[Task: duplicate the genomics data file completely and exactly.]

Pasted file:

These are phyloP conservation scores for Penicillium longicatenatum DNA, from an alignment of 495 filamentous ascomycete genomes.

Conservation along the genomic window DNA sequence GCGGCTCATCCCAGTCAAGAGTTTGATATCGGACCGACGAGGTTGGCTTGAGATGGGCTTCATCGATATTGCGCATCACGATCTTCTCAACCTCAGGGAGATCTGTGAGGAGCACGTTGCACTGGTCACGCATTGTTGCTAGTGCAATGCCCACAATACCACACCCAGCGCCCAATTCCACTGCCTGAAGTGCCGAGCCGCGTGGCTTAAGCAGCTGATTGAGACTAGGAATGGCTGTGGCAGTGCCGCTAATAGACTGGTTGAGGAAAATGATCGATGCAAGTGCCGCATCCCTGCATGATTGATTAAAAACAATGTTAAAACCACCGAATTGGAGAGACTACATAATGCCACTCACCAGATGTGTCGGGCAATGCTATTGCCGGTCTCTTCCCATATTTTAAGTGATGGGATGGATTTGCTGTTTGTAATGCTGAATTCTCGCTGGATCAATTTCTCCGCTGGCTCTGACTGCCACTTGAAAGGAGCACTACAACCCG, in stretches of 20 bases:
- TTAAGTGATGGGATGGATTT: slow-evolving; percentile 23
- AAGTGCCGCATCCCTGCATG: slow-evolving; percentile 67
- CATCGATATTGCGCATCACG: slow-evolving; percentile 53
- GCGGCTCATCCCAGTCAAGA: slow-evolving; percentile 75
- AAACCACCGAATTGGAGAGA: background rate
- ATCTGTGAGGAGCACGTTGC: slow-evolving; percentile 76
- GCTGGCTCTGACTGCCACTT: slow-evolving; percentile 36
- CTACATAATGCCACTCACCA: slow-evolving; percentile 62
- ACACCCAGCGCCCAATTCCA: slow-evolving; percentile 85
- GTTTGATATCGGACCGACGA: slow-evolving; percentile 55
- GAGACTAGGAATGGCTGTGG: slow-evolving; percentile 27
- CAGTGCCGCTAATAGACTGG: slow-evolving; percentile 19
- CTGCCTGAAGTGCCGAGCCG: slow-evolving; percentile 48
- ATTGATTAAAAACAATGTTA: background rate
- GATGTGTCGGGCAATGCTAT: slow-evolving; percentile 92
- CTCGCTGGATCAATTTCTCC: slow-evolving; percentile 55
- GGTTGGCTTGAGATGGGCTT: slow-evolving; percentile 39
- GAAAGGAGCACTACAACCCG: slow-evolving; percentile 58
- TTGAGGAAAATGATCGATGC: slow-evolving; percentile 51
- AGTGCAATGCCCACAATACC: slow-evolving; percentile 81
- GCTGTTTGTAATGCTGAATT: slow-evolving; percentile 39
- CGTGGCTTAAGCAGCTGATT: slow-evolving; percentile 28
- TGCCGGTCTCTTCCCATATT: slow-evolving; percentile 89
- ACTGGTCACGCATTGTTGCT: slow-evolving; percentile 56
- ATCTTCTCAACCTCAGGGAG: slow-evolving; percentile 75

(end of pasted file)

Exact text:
These are phyloP conservation scores for Penicillium longicatenatum DNA, from an alignment of 495 filamentous ascomycete genomes.

Conservation along the genomic window DNA sequence GCGGCTCATCCCAGTCAAGAGTTTGATATCGGACCGACGAGGTTGGCTTGAGATGGGCTTCATCGATATTGCGCATCACGATCTTCTCAACCTCAGGGAGATCTGTGAGGAGCACGTTGCACTGGTCACGCATTGTTGCTAGTGCAATGCCCACAATACCACACCCAGCGCCCAATTCCACTGCCTGAAGTGCCGAGCCGCGTGGCTTAAGCAGCTGATTGAGACTAGGAATGGCTGTGGCAGTGCCGCTAATAGACTGGTTGAGGAAAATGATCGATGCAAGTGCCGCATCCCTGCATGATTGATTAAAAACAATGTTAAAACCACCGAATTGGAGAGACTACATAATGCCACTCACCAGATGTGTCGGGCAATGCTATTGCCGGTCTCTTCCCATATTTTAAGTGATGGGATGGATTTGCTGTTTGTAATGCTGAATTCTCGCTGGATCAATTTCTCCGCTGGCTCTGACTGCCACTTGAAAGGAGCACTACAACCCG, in stretches of 20 bases:
- TTAAGTGATGGGATGGATTT: slow-evolving; percentile 23
- AAGTGCCGCATCCCTGCATG: slow-evolving; percentile 67
- CATCGATATTGCGCATCACG: slow-evolving; percentile 53
- GCGGCTCATCCCAGTCAAGA: slow-evolving; percentile 75
- AAACCACCGAATTGGAGAGA: background rate
- ATCTGTGAGGAGCACGTTGC: slow-evolving; percentile 76
- GCTGGCTCTGACTGCCACTT: slow-evolving; percentile 36
- CTACATAATGCCACTCACCA: slow-evolving; percentile 62
- ACACCCAGCGCCCAATTCCA: slow-evolving; percentile 85
- GTTTGATATCGGACCGACGA: slow-evolving; percentile 55
- GAGACTAGGAATGGCTGTGG: slow-evolving; percentile 27
- CAGTGCCGCTAATAGACTGG: slow-evolving; percentile 19
- CTGCCTGAAGTGCCGAGCCG: slow-evolving; percentile 48
- ATTGATTAAAAACAATGTTA: background rate
- GATGTGTCGGGCAATGCTAT: slow-evolving; percentile 92
- CTCGCTGGATCAATTTCTCC: slow-evolving; percentile 55
- GGTTGGCTTGAGATGGGCTT: slow-evolving; percentile 39
- GAAAGGAGCACTACAACCCG: slow-evolving; percentile 58
- TTGAGGAAAATGATCGATGC: slow-evolving; percentile 51
- AGTGCAATGCCCACAATACC: slow-evolving; percentile 81
- GCTGTTTGTAATGCTGAATT: slow-evolving; percentile 39
- CGTGGCTTAAGCAGCTGATT: slow-evolving; percentile 28
- TGCCGGTCTCTTCCCATATT: slow-evolving; percentile 89
- ACTGGTCACGCATTGTTGCT: slow-evolving; percentile 56
- ATCTTCTCAACCTCAGGGAG: slow-evolving; percentile 75